Christian Christensen explores the quarter-century long misunderstanding of Bruce Springsteen’s most famous song in a short, but incisive critique published in yesterday’s edition of CounterPunch.
Born in the USA is one of a small number of songs, films or television programmes (produced in large part in the United States) that can generate near-physical negative reactions with a mere mention of the title. (Films like Rambo and TV shows like The Jerry Springer Show fall into this category.) When the song was released, my own response to Springsteen’s creation, as a 15-year-old American boy living in the United Kingdom, was in line with those of many of my British friends: bemusement and indignation toward what appeared to be little more than a mindless anthem trumpeting the virtues of patriotism and American egomania. The song was brash, bragging and – to the irritation of people who despised the politics of Thatcher and Reagan – amazingly popular.
The song was embraced by the right as an anthem of triumphant nationalism in the 1980s, despite it’s critical lyrics. Springsteen’s politics in the eighties where not so well known and allowed listener’s to easily construct contradictory meanings.
In a 2004 interview in Rolling Stone magazine, Springsteen was philosophical about the relationship between himself and his fans, noting that audiences often engage in selective listening, suggesting that the meaning of popular music is as much the creation of the fan as it is of the band or the musician. Perhaps he was thinking of the various interpretations of Born in the USA when he said: “Pop musicians live in the world of symbology. You live and die by the symbol in many ways. You serve at the behest of your audience’s imagination. It’s a complicated relationship”.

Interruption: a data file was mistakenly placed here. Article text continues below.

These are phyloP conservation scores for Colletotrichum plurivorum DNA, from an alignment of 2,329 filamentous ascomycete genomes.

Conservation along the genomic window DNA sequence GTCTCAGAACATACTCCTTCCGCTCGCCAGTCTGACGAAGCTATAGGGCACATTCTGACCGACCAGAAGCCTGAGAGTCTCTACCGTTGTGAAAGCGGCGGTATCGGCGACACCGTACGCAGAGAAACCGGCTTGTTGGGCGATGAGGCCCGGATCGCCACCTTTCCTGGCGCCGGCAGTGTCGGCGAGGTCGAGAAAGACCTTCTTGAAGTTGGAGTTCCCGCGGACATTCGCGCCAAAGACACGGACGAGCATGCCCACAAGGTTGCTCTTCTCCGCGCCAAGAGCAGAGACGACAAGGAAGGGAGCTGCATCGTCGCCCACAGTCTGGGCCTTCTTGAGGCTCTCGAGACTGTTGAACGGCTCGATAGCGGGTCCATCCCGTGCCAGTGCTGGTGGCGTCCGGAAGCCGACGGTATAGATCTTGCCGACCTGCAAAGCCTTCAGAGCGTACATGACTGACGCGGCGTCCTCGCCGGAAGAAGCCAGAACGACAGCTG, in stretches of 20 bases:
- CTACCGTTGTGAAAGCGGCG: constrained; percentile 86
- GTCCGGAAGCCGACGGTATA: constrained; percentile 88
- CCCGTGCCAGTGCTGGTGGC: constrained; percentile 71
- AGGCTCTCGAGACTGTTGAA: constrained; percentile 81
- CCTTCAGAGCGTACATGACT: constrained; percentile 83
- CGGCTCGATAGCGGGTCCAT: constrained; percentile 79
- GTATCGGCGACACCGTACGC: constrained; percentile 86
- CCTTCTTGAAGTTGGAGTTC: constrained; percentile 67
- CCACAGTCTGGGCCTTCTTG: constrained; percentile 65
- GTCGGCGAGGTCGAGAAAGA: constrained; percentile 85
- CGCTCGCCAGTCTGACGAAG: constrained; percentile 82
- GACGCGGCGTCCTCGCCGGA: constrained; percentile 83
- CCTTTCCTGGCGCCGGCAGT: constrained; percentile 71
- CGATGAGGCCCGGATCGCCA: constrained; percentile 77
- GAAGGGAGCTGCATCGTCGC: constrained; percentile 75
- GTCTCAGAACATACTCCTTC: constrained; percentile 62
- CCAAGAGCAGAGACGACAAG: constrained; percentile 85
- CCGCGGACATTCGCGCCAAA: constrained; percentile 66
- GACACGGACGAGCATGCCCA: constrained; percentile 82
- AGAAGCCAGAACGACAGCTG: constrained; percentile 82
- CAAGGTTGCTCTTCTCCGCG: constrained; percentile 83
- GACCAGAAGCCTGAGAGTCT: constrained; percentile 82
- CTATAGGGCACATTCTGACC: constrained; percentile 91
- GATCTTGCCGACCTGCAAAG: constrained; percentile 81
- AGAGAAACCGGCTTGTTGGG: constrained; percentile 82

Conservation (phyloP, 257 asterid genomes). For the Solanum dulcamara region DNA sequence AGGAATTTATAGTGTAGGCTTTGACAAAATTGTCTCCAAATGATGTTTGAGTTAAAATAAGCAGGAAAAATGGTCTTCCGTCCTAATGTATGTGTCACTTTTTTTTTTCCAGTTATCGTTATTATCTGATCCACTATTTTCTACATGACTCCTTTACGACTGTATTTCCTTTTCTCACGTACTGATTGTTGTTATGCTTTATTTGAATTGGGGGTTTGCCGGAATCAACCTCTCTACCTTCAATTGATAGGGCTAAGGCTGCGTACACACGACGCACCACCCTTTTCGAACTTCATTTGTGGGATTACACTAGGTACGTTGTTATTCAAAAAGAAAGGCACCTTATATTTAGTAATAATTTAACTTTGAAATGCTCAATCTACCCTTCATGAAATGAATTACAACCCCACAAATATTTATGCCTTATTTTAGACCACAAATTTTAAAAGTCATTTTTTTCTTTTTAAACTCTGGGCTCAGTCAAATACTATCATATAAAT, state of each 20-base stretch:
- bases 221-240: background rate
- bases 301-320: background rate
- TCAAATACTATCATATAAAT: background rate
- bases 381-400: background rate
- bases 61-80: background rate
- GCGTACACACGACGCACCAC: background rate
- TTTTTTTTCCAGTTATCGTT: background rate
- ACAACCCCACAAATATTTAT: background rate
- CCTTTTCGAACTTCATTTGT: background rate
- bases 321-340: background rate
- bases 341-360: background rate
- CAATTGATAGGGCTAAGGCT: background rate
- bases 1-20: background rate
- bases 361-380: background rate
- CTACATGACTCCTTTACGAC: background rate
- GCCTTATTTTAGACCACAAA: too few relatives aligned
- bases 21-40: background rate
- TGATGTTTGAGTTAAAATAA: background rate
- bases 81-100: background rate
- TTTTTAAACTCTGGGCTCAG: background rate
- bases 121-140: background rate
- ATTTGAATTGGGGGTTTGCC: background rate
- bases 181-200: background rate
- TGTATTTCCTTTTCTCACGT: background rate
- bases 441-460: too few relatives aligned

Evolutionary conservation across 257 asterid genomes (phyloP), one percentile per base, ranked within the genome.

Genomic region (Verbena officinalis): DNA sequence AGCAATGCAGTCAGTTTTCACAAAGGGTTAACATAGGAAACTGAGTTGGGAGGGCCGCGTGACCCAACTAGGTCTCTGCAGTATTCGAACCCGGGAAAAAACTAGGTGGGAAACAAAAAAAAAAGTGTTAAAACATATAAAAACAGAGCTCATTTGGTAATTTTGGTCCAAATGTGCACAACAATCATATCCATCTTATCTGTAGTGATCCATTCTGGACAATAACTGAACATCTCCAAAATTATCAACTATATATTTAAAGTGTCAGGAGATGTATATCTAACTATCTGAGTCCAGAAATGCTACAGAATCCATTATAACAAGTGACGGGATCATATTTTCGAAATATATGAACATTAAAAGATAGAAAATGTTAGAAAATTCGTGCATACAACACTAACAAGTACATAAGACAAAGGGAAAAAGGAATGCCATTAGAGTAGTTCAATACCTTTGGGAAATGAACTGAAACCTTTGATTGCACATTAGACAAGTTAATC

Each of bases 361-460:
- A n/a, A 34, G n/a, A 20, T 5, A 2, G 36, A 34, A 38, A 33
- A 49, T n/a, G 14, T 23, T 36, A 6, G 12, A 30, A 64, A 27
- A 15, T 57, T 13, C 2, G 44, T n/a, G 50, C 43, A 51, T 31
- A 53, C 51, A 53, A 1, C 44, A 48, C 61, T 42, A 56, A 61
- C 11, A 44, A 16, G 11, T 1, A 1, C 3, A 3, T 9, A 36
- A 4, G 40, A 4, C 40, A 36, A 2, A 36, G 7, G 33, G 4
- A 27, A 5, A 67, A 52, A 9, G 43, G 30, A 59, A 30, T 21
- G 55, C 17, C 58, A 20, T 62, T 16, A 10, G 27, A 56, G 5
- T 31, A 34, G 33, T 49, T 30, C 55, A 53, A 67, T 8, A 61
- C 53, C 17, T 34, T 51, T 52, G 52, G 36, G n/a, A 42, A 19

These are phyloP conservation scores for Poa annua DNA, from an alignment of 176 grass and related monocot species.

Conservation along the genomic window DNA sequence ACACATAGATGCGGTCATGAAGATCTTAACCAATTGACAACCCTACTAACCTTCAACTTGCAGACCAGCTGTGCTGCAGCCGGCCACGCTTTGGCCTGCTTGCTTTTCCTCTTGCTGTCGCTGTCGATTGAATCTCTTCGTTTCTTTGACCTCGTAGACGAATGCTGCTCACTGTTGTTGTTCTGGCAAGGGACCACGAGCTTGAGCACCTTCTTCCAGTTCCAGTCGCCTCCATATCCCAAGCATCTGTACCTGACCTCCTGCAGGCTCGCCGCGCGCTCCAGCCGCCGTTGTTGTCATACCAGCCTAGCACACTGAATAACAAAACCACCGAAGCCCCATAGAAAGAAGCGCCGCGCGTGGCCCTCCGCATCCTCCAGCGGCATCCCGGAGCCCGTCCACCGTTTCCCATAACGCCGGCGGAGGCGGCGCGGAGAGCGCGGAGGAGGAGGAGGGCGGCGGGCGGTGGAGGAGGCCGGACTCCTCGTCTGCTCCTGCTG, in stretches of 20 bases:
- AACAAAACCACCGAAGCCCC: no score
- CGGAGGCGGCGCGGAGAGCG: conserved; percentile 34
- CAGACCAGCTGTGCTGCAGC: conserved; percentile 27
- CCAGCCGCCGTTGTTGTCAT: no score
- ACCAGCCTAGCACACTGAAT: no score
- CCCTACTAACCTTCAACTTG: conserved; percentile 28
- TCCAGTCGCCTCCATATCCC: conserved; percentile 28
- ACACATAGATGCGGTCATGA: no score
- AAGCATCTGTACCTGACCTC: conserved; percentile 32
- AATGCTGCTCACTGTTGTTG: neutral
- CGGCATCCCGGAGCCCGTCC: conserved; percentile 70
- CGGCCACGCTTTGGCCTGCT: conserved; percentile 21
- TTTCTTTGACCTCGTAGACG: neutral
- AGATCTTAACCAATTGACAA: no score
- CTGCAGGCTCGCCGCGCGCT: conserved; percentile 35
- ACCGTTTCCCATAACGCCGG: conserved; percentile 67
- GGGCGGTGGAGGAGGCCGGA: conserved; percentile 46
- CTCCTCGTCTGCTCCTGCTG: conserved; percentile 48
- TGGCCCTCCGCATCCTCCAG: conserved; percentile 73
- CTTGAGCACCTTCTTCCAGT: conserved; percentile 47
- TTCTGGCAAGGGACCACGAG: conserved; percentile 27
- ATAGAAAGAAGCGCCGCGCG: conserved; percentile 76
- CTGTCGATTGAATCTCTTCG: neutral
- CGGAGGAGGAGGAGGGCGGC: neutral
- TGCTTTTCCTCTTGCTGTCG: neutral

Despite the right’s co-optation of Born in the USA, Christensen argues “the song continues to provide listeners with a reminder of the relationship between power, class and warfare.” And I agree. Indeed the same could be said of the majority of Springsteen’s oeuvre. But Christensen argues there is huge gap between image and reality when it comes to Springsteen work these days and points to the contradictions of his musical themes and images against his exclusive distribution deal with Wal-Mart, playing the Bridgestone/Firestone Super Bowl Half Time Show, etc.
The singer noted that when an artist’s work meets reality, the results can be painful for fans. “The audience and the artist are valuable to one another as long as you can look out there and see yourself, and they look back and see themselves,” he said. “When that bond is broken, by your own individual beliefs, personal thoughts or personal actions, it can make people angry. As simple as that.”